Linked by Thom Holwerda on Sun 6th Apr 2008 09:38 UTC, submitted by Francis Kuntz
Windows Ars analyses the concept of a modular Windows, and concludes: "Modularization - and the discriminatory pricing it permits - might appeal to accountants and economists. But it is bad for consumers, bad for Windows, and ultimately, bad for Microsoft. A modularized Windows, or worse still, a modularized subscription-based Windows, undermines the purpose and value of the Windows OS. If it comes to pass it will surely sound the death knell of the entire Windows platform."
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Comment by Darkmage
by Darkmage on Sun 6th Apr 2008 11:19 UTC
Darkmage
Member since:
2006-10-20

with the destruction of microsoft the 2 most heavily used operating systems will both be UNIX based. Is anyone else wondering about the implications of this? I mean sure unix was good in the 70's/80's but surely other system designs should be given a chance? I don't think microsoft is the way forward, but I'm not so sure that linux and mac are the best way either. Do people think that other operating systems will be able to rise up to challenge *nix style systems, or will we be stuck with *nix platforms forever?

Edited 2008-04-06 11:19 UTC

Reply Score: 2

RE: Comment by Darkmage
by Lennie on Sun 6th Apr 2008 14:13 in reply to "Comment by Darkmage"
Lennie Member since:
2007-09-22

What is wrong with Unix(-like) again ?

Reply Parent Score: 4

RE[2]: Comment by Darkmage
by Darkmage on Sun 6th Apr 2008 14:38 in reply to "RE: Comment by Darkmage"
Darkmage Member since:
2006-10-20

I'm not saying unix-alike is bad, but I do feel it will be unfortunate if the only "man" standing at the end of the OS wars is unix-alike. I'd like to see various other OS implementations appear. I don't want to see the next 20 years be all *nix. A nice varied ecosystem is a good thing, as we've all seen the prevalence of windows systems leading to a hellstorm of viruses/malware. I'm interested in seeing what other vendors/groups can come up with that's neither linux/mac/windows. No system is perfect yet. I'd like to see what people come up with given a chance to explore other models.

Edited 2008-04-06 14:40 UTC

Reply Parent Score: 3

RE: Comment by Darkmage
by StychoKiller on Sun 6th Apr 2008 15:18 in reply to "Comment by Darkmage"
StychoKiller Member since:
2005-09-20

Amiga OS4.1 sounds like the answer to yer prayers!

Reply Parent Score: 3

RE: Comment by Darkmage
by Anonymous Penguin on Sun 6th Apr 2008 19:15 in reply to "Comment by Darkmage"
Anonymous Penguin Member since:
2005-07-06

While of course I disagree with your analysis of Unix(-like) operating systems (I have seen them improve, become a lot more user-friendly since the year 2000, getting (more) proprietary software, dramatically increase what you can do with them, with the possible exception of games...), I have no interest in seeing Windows disappear. But can't they conceive something completely different? I mean, for instance, an OS without the Registry and the DLL Hell.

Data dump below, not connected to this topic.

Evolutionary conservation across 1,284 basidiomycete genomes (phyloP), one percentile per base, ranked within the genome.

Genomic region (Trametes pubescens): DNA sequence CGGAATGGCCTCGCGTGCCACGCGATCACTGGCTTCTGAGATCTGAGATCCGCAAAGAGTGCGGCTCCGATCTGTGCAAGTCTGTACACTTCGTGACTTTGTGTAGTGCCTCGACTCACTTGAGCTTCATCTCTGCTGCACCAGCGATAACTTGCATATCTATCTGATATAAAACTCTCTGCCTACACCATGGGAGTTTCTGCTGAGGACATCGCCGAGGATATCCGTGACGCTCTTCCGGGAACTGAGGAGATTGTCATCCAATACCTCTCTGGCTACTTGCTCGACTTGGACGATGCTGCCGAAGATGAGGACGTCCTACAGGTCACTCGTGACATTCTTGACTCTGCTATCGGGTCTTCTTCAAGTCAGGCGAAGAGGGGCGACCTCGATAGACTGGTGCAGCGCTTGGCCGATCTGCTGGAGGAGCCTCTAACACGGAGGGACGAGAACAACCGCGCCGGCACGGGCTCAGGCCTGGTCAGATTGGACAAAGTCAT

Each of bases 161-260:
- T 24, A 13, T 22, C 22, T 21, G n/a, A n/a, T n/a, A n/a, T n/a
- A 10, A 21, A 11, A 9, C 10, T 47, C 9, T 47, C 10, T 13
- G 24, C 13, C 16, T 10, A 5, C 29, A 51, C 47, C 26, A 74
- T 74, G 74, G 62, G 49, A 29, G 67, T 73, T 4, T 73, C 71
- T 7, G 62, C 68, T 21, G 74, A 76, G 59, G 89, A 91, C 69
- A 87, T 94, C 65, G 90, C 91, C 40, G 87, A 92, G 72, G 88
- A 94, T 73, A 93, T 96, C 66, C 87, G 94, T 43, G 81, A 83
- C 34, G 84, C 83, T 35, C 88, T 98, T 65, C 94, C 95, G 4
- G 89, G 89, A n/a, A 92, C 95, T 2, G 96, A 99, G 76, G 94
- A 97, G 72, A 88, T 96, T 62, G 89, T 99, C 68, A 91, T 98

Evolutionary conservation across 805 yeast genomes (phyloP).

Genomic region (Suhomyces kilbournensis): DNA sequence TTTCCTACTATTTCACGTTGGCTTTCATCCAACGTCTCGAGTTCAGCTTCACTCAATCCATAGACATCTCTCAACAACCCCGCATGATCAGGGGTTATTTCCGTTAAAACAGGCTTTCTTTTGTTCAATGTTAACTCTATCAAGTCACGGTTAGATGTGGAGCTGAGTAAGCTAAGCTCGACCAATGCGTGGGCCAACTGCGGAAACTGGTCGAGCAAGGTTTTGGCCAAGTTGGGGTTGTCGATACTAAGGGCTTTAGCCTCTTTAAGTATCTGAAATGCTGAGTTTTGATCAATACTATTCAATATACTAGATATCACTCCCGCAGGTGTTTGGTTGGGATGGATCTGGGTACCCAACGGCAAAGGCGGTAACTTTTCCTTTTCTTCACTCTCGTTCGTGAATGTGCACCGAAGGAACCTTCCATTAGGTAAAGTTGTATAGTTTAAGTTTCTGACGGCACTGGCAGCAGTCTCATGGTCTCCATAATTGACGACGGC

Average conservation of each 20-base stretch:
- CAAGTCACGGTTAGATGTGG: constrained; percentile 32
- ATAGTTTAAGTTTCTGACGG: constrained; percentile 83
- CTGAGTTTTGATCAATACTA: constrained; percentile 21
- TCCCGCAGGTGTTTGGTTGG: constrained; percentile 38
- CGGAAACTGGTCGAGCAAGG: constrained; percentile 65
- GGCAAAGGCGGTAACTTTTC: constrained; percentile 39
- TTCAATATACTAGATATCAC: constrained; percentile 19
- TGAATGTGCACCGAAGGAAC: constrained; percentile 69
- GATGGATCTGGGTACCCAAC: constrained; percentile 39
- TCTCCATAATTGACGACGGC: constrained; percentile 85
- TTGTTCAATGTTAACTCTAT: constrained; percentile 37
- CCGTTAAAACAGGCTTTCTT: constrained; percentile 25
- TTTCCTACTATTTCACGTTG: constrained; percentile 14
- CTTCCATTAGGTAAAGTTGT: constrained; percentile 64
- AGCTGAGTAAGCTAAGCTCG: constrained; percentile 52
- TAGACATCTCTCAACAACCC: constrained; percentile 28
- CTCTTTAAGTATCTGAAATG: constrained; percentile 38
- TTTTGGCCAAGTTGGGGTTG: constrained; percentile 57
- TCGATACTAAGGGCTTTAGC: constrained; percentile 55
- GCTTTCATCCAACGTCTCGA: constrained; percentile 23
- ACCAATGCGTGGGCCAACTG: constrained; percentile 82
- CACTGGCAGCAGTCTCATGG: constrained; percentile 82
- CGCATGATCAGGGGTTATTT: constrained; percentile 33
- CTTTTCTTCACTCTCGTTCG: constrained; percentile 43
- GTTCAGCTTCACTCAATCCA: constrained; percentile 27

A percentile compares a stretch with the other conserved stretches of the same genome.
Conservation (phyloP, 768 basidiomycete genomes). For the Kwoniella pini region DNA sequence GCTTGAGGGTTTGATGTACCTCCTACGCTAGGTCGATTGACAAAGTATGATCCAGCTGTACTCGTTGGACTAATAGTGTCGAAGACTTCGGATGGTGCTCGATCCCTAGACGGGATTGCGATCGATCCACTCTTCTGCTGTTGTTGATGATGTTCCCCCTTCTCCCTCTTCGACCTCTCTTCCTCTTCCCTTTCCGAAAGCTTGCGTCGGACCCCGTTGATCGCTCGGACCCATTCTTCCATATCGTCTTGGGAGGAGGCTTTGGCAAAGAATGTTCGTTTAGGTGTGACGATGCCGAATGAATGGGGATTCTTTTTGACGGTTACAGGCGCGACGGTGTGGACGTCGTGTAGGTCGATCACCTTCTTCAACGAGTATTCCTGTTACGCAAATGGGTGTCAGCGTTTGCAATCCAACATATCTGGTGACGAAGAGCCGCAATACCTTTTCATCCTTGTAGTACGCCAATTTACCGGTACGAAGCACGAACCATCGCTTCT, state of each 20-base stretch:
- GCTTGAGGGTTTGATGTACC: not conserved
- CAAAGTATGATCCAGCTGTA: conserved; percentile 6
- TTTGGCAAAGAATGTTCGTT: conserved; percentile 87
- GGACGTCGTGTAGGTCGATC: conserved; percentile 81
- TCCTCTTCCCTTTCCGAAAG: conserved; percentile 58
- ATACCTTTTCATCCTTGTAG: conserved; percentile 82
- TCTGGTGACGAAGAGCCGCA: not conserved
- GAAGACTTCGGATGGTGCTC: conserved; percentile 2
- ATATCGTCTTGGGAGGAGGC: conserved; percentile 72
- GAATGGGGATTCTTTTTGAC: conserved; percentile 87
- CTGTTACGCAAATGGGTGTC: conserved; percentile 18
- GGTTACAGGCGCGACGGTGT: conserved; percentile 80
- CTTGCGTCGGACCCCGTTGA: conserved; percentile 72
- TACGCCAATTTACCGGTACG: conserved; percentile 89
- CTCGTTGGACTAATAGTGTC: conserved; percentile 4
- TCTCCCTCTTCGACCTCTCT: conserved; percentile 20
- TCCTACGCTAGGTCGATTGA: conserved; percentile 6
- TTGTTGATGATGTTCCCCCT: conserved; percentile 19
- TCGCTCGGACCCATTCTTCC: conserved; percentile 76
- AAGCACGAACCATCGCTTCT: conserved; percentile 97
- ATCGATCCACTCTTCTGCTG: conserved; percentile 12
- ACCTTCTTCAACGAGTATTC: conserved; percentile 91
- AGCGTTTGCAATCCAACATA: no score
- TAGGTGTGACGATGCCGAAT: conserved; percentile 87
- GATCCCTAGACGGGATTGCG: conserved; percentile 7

Which takes us back to Unix. Maybe they shouldn't create yet another Unix based OS, but taking a few ideas from Unix wouldn't be such a bad thing.

Reply Parent Score: 2

RE: Comment by Darkmage
by kaiwai on Mon 7th Apr 2008 01:32 in reply to "Comment by Darkmage"
kaiwai Member since:
2005-07-06

with the destruction of microsoft the 2 most heavily used operating systems will both be UNIX based. Is anyone else wondering about the implications of this? I mean sure unix was good in the 70's/80's but surely other system designs should be given a chance? I don't think microsoft is the way forward, but I'm not so sure that linux and mac are the best way either. Do people think that other operating systems will be able to rise up to challenge *nix style systems, or will we be stuck with *nix platforms forever?


In an ideal world we would be using the superior (technologically) operating system; Plan9 would become the new UNIX, people would clone/duplicate it and make it better. The sad reality is that pragmatism, not technology, decide the direction (along with success) of an operating system.

With that being said, UNIX isn't the greatest thing in the world, but when compared with the mess that is Windows NT, we could be doing alot worse.

Reply Parent Score: 2

RE[2]: Comment by Darkmage
by bryanv on Mon 7th Apr 2008 16:33 in reply to "RE: Comment by Darkmage"
bryanv Member since:
2005-08-26

If pragmatism decided the direction, then management would have to be thinking pragmatically.

That doesn't happen in > 90% of the businesses out there.

I call your bluff.

Most of the time, what happens is you find a manager with a hard-on for company / technology X. They won't accept anything other than company / technology X. Why did they get such a boner for this decision? It could be pragmatism, but that would imply rational, conservative problem-solving being applied to a problem set.

Normally they read it under a headline written by some industry analyst blow-hard, or got a few nice steak dinners on the vendors dime.

Reply Parent Score: 2